Thursday, January 04, 2001

School gives movie bad review


Indian Hill's Country Day upset drug film uses its name

By Cindy Kranz
The Cincinnati Enquirer

        Cincinnati Country Day School is irritated that its name is used in Traffic, the new movie about a fictional American drug czar with a drug-addicted daughter.

        The private Indian Hill school contacted the filmmaker, USA Films, last Friday, demanding an explanation.

        “We sent them a letter inquiring why our name was used in a fictitious movie dealing with some very controversial subject matter,” said Head of School Charles Clark. “It's definitely unacceptable and inappropriate.”

        Cincinnati Country Day is identified once in the movie as the school attended by the drug czar's daughter. USA Films did not ask, nor receive permission, to use the school's name, Mr. Clark said.

        Consetta Parker, local representative for USA Films, said the company declined to comment.

        Mr. Clark discovered Cincinnati Country Day was named in the movie while reading a Dec. 27 New York Times review of Traffic.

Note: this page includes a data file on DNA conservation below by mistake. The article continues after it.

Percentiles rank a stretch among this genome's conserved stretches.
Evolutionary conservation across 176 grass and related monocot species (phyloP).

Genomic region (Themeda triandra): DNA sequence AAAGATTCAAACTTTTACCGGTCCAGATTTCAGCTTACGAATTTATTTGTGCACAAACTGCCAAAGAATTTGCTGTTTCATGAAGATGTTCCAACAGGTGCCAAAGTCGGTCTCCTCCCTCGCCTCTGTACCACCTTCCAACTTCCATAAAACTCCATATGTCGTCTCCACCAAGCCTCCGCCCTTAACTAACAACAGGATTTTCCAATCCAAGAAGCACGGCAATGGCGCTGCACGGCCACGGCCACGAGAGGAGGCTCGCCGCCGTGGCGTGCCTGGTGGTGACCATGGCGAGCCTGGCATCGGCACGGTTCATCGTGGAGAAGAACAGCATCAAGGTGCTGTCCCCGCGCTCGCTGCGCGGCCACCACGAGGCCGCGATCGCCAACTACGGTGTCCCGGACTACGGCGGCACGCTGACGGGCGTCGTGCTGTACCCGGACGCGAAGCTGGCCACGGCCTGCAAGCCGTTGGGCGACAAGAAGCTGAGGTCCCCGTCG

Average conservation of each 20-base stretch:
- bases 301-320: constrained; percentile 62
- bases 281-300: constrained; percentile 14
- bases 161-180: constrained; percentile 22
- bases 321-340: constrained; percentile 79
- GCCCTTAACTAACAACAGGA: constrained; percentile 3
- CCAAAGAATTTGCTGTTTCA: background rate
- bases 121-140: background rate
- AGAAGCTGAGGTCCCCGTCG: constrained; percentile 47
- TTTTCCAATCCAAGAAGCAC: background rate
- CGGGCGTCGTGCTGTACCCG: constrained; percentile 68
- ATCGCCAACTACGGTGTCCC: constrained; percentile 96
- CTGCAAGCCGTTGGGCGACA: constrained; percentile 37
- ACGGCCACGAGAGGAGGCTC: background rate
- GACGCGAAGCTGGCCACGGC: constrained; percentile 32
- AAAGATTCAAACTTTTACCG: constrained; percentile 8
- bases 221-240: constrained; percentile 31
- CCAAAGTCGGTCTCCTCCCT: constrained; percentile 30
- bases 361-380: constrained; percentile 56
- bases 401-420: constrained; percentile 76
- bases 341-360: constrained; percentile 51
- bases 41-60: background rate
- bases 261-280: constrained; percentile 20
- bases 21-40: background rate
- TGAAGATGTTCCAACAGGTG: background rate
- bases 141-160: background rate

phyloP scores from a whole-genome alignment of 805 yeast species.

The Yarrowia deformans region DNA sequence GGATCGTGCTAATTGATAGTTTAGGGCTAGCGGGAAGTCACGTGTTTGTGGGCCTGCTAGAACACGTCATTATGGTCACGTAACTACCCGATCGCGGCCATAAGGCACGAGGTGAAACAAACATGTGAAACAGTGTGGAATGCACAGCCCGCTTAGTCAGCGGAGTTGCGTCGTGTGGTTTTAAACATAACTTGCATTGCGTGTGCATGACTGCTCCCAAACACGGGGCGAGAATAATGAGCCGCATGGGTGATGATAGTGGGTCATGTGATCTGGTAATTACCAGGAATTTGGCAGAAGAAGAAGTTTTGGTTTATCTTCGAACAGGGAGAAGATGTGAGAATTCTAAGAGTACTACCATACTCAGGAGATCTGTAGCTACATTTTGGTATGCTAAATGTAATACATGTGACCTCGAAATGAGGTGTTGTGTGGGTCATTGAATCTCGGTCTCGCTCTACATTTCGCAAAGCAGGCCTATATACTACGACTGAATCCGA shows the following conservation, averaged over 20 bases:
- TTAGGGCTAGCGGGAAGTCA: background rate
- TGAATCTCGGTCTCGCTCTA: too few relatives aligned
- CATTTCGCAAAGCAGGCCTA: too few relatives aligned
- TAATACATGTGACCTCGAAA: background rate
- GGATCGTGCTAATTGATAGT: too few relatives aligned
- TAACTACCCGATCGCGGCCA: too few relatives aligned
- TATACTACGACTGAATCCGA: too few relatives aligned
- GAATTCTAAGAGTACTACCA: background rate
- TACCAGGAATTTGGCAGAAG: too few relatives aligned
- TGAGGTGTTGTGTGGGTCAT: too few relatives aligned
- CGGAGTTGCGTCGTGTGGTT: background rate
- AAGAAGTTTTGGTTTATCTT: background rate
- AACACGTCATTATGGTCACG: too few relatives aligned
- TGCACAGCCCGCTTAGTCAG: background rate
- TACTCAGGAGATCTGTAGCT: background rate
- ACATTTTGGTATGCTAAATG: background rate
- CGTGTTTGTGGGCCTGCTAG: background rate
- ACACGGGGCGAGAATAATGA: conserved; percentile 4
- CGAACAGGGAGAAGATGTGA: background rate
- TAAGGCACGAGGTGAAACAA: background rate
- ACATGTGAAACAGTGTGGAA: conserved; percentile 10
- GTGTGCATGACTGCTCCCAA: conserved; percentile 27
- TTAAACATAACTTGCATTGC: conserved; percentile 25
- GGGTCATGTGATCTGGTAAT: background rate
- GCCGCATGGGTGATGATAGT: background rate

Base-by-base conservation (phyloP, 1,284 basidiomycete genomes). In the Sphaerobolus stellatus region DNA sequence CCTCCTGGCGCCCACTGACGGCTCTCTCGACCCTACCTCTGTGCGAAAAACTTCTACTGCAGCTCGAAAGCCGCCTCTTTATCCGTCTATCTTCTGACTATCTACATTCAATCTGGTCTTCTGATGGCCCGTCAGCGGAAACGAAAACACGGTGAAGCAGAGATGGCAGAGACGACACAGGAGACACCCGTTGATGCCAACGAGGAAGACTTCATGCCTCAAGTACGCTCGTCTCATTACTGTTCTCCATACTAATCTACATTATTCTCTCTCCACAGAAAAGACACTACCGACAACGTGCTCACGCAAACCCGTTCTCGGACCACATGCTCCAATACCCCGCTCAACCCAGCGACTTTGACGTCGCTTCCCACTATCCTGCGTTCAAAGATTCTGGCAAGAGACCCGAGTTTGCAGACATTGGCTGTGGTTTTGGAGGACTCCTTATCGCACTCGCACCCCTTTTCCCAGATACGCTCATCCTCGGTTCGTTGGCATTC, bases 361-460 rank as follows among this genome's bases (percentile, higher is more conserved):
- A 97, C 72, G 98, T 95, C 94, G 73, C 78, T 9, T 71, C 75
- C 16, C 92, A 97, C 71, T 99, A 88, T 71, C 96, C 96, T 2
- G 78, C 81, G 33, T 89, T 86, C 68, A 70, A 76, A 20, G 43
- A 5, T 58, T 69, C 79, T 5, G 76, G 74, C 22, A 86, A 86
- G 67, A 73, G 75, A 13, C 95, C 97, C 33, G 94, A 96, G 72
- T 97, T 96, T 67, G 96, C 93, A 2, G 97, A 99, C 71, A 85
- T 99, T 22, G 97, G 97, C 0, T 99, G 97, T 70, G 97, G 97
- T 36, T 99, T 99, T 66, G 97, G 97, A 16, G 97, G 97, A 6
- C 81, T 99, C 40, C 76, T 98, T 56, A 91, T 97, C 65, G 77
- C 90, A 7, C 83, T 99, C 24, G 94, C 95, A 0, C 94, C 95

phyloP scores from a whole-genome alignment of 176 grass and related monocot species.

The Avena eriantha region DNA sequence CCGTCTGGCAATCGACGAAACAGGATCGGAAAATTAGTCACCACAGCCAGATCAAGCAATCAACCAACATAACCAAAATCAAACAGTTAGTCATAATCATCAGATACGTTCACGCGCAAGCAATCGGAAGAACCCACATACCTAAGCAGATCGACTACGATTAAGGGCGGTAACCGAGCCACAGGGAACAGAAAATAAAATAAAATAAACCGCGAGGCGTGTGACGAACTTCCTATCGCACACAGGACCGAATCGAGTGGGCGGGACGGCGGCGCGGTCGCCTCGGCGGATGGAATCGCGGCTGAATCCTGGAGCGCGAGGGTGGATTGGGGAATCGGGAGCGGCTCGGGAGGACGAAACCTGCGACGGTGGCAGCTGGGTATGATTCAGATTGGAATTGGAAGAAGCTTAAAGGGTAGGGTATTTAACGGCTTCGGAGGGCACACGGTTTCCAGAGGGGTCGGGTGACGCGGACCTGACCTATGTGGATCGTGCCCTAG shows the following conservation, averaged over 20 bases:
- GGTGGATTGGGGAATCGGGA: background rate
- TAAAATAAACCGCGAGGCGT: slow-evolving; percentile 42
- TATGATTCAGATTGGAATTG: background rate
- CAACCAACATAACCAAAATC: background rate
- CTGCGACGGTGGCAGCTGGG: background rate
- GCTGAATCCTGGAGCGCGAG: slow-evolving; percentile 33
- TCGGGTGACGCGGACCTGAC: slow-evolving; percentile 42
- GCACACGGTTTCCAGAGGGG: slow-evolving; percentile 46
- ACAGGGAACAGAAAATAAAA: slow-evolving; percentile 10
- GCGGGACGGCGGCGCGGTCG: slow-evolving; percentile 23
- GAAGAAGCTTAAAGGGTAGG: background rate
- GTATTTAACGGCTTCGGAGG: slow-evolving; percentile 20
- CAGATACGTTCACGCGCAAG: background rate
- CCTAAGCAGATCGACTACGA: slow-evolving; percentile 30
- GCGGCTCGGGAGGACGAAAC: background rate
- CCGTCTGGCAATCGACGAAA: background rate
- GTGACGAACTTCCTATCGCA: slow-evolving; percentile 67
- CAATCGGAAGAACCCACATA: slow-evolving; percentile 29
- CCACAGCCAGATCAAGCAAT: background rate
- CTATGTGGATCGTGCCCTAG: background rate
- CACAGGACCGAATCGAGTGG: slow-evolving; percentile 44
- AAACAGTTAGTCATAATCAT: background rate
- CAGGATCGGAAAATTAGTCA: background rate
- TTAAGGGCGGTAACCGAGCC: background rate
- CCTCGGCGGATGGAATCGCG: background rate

He contacted a New York lawyer who attended the movie to verify the name was used.

        “We're not asking for anything at this moment,” Mr. Clark said. “We want to find out why and how this could happen. If I had a magic wand, obviously, removal of any reference to Cincinnati Country Day School would be ideal.”

        Cincinnati Country Day is undeserving of the kind of attention it could receive for a movie about drugs, he said.

        “We're most interested in a response from USA Films and some kind of protection for our kids, our families and our school from being identified with this vice in life,” Mr. Clark said.

        The movie, starring Michael Douglas, was partially filmed in Cincinnati last May. It opens here Friday.

       



2 officers indicted in Owensby death
Family, friends support officers
Relatives rejoice over indictments
Situation mirrors others across U.S.
Kids' mental care found lacking
Portune says halt stadium payments
PULFER: Half-baked idea
Slain teen's organs donated
Bell trolling for better parking
Delhi to improve roads, sewers
Education fair shows wide range of choices
Hamilton gives trees top priority
School safety part of face lift
Bigwigs named in case of dead ducks
Campaign ad false, judge rules
Former legislator Polston dies
House speaker outlines plans
HUC acquires collection of activist rabbi's files
Ky. tops mine deaths
Lawyers work to settle suit against egg farm
Patton pushes for garbage collection in all 120 counties
- School gives movie bad review
Warren budget proposal: $45M
Woman found dead in car; autopsy today
Wright-Patterson eliminates 251 civilian jobs
Kentucky News Briefs
Tristate A.M. Report